Which Generation of Torque Converter? - Transmission Digest

Which Generation of Torque Converter?

Since the release of the Allison 1000/2000/2400 series transmission, four basic torque-converter configurations have been used. TC-210, TC-211, TC-221 and TC-222 can be found in Group 21 of the Allison Parts Book, and these four converters all have different stall torque ratios and “K” factors. Over the years several revisions have been made to the torque-converter assembly process for all four converters, and each time a change was made, a new part number was assigned. None of these changes had an effect on the performance or functionality of the torque converter. Different generations of each of the four converters are completely interchangeable with other generations of the same type.

Which Generation of Torque Converter?

Torque Converter Tech Tips

Author: Ed Lee

Identifying what’s in your Allison 1000/2000/2400 series

Torque Converter Tech Tips

  • Author: Ed Lee

Identifying what’s in your Allison 1000/2000/2400 series

Since the release of the Allison 1000/2000/2400 series transmission, four basic torque-converter configurations have been used. TC-210, TC-211, TC-221 and TC-222 can be found in Group 21 of the Allison Parts Book, and these four converters all have different stall torque ratios and “K” factors. Over the years several revisions have been made to the torque-converter assembly process for all four converters, and each time a change was made, a new part number was assigned. None of these changes had an effect on the performance or functionality of the torque converter. Different generations of each of the four converters are completely interchangeable with other generations of the same type.

The first four generations of torque converters were built by one manufacturer, and this continued through the end of the 2005 model year. Another company took over production of the Allison series converters at the beginning of the 2006 model year and issued new part numbers for the fifth generation of converters. Figure 1 shows a complete listing of all part numbers to date, from the first through fifth generations.

The part numbers can be found on the bar-code labels on the cover of the converter next to the mounting pads (see Figure 2) and are also color coded (see Figure 1).

When the fifth generation of these converters went into production, their exterior appearance changed. The pilot and mounting lugs became huskier and the cover profile was shaped differently (see Figure 3). The mounting pads were a very welcome change because of numerous leak issues associated with pads in the previous design.

Two different impellers (pumps) and three different stators are used in the 1000/2000/2400 converters. By combining these different impellers and stators, it is possible to achieve the four different stall torque ratios and “K” factors. It is difficult to see a difference in the impeller-blade angle from the exterior of the converter. It is not a lot easier to see the difference from the inside, but there is a secondary way to identify the lower-stall impeller. The No. 981 impeller has a rib that runs down the center of the blade (also called “fins”). The higher-stall No. 980 impeller does not have a rib on the blade. The No. 981 impeller (with the rib) is found in the TC-221 and TC-222 converters (see Figure 4). With the lower stall and huskier blades, it is safe to assume these converters were designed for use with diesel engines.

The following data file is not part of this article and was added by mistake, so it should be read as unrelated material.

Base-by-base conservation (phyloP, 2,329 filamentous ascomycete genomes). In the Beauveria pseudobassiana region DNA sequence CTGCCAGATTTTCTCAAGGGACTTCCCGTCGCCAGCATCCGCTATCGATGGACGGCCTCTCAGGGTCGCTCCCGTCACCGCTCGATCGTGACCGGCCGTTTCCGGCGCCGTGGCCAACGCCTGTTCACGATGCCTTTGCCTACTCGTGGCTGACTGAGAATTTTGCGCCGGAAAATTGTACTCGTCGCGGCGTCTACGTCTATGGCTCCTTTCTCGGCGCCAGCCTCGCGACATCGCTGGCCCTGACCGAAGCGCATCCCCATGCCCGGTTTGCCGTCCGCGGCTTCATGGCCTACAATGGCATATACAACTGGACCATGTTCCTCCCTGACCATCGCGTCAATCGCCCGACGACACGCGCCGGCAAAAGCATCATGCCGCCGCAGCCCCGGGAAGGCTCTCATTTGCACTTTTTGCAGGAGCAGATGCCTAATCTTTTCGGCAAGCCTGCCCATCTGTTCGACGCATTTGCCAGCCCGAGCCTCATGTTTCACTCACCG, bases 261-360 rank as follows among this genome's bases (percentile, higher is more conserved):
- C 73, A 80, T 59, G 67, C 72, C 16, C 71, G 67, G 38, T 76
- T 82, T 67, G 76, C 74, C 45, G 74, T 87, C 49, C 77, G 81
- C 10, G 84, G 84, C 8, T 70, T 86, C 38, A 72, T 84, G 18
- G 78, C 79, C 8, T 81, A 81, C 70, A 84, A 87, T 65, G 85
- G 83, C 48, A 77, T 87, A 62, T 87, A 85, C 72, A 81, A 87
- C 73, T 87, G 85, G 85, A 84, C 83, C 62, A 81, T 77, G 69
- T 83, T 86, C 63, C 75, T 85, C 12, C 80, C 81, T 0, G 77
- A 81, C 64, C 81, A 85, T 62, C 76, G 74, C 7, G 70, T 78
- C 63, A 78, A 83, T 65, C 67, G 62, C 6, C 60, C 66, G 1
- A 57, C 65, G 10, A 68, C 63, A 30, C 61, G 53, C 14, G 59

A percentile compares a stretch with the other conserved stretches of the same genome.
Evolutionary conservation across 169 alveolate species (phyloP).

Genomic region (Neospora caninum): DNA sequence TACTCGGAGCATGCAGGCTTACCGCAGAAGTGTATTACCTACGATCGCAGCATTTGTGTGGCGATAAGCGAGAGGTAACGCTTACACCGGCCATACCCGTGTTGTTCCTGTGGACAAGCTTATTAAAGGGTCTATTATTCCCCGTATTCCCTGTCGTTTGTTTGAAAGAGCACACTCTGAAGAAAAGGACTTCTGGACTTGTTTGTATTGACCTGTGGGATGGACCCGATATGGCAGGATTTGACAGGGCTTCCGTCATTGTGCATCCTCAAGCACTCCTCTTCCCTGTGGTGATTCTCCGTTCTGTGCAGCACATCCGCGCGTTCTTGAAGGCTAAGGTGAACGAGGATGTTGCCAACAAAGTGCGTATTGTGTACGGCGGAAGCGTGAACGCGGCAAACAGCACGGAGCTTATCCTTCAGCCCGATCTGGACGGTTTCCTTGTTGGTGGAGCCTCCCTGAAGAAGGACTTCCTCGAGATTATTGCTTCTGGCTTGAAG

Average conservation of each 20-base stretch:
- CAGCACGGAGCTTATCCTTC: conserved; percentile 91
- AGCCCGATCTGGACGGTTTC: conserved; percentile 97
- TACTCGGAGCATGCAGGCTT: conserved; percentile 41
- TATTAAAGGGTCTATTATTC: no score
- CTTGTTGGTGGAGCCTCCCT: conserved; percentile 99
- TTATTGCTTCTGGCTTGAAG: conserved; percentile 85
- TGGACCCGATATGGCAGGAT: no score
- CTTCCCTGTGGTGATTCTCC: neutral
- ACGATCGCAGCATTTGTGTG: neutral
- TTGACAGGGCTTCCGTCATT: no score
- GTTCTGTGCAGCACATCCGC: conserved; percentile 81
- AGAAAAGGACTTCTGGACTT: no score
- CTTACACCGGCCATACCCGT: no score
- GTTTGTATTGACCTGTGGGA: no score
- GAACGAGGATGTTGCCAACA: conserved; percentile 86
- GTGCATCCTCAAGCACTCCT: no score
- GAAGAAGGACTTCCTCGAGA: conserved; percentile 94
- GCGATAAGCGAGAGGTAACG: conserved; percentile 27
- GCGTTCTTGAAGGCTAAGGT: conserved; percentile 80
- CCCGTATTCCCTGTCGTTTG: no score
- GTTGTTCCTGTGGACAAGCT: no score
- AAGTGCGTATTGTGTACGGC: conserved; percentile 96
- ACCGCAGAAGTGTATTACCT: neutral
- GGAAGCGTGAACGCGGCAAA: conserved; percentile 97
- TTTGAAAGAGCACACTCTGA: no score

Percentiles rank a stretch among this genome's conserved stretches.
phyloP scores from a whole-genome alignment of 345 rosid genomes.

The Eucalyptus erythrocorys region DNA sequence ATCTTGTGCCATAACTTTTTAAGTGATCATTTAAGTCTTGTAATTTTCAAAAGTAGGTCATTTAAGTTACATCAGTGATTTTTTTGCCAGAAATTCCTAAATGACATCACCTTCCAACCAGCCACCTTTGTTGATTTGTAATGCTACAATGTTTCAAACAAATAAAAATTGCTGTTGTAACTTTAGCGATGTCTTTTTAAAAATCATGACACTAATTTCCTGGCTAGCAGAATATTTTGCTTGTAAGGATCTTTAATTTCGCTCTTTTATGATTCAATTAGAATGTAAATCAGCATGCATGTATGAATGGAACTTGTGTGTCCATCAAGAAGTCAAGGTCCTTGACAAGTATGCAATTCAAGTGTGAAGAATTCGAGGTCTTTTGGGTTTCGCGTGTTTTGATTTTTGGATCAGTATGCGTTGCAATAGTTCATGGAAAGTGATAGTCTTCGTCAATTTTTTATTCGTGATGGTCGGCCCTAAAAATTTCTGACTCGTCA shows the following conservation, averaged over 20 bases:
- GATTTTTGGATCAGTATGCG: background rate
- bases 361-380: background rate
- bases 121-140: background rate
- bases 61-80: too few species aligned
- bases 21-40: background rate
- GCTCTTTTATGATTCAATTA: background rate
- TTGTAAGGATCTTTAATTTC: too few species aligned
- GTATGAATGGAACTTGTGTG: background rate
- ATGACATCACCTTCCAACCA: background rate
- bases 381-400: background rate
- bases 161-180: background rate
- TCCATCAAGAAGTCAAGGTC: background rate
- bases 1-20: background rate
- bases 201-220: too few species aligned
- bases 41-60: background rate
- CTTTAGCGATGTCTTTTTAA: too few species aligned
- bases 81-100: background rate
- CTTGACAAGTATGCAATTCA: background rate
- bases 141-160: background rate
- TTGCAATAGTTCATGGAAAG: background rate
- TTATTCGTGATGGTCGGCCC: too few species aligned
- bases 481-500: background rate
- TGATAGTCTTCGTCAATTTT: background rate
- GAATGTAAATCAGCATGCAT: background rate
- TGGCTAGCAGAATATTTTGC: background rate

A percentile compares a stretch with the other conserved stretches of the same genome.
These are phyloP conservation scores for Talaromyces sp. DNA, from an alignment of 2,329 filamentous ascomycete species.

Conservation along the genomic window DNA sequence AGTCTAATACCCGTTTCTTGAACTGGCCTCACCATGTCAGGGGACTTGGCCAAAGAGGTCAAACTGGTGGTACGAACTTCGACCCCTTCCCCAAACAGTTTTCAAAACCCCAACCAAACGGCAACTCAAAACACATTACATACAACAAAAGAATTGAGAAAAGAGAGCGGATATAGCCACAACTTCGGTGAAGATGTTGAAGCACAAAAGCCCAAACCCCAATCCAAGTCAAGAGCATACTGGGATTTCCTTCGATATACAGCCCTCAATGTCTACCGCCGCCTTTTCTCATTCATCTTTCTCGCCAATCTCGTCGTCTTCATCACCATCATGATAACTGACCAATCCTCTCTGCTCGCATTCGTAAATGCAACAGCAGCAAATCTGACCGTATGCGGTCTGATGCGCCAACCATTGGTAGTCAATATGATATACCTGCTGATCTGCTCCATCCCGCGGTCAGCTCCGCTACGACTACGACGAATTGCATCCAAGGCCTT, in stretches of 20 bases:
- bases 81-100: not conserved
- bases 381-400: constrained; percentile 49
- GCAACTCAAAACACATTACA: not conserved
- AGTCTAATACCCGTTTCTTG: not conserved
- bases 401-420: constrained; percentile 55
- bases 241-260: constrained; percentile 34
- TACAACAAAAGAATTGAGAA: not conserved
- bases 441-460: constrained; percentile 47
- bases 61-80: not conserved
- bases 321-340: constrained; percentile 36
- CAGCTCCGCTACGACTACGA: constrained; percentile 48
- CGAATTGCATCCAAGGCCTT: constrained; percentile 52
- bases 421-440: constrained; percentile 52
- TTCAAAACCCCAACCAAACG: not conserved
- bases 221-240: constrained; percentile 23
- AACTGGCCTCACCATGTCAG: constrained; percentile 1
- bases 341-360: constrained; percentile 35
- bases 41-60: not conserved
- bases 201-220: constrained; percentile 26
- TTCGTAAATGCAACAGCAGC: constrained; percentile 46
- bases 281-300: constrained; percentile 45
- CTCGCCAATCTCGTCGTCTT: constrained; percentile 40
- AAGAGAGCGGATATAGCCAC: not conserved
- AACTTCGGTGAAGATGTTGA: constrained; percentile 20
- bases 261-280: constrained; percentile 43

The stators are equally difficult to identify. All three stators have 20 vanes, and the only visible difference (except for the casting numbers) is the window opening of the vanes. The stator with the casting No. 962 is used with the TC-222 converter and produces the lowest stall and “K” factor. The stator with the casting No. 979 is used with both the TC-211 and TC-221 converters (see Figure 5) and has a slightly higher stall. The stator with casting No. 978 is used with the TC-210 converter and has the highest stall of the three stators.

The impellers and stators determine the stall torque ratios and “K” factors of the converters. Some identification issues may occur because the ID part numbers for these converters are on the covers of the converters. Since these parts may have been separated at the time of rebuild, special care must be taken for proper usage after the rebuild process.

Throughout the production of the 1000/2000/2400 converters, all the TCC clutches used in the four converters have been rated at 895 Nm (Newton/meters). You can identify the different clutch manufacturer by the parts’ appearance. The newer clutches have an open damper-spring design, while the damper springs are not visible on the earlier clutch (see Figure 6). Both clutches will interchange with any converter of like manufacture but will not interchange across manufacturer lines because of cover-profile and turbine-hub differences.

The TC-210 is used with gas engines, and the TC-221 and TC-222 are used with diesel engines. The part numbers that have been verified through the 2004 model year have the TC-211 being used with the Duramax diesel engines, but with the TC-211’s stall torque ratio and K factor, it would not be a surprise to see it in a gas application.

Special thanks to Tim Prugh at CVC, Mark Gruelich with Jasper Engines & Transmissions and Don Randolph with DACCO.

Ed Lee is a Sonnax Technical Specialist who writes on issues of interest to torque-converter rebuilders. Sonnax supports the Torque Converter Rebuilders Association. Learn more about the group at www.tcraonline.com. 2007 Sonnax Industries Inc.

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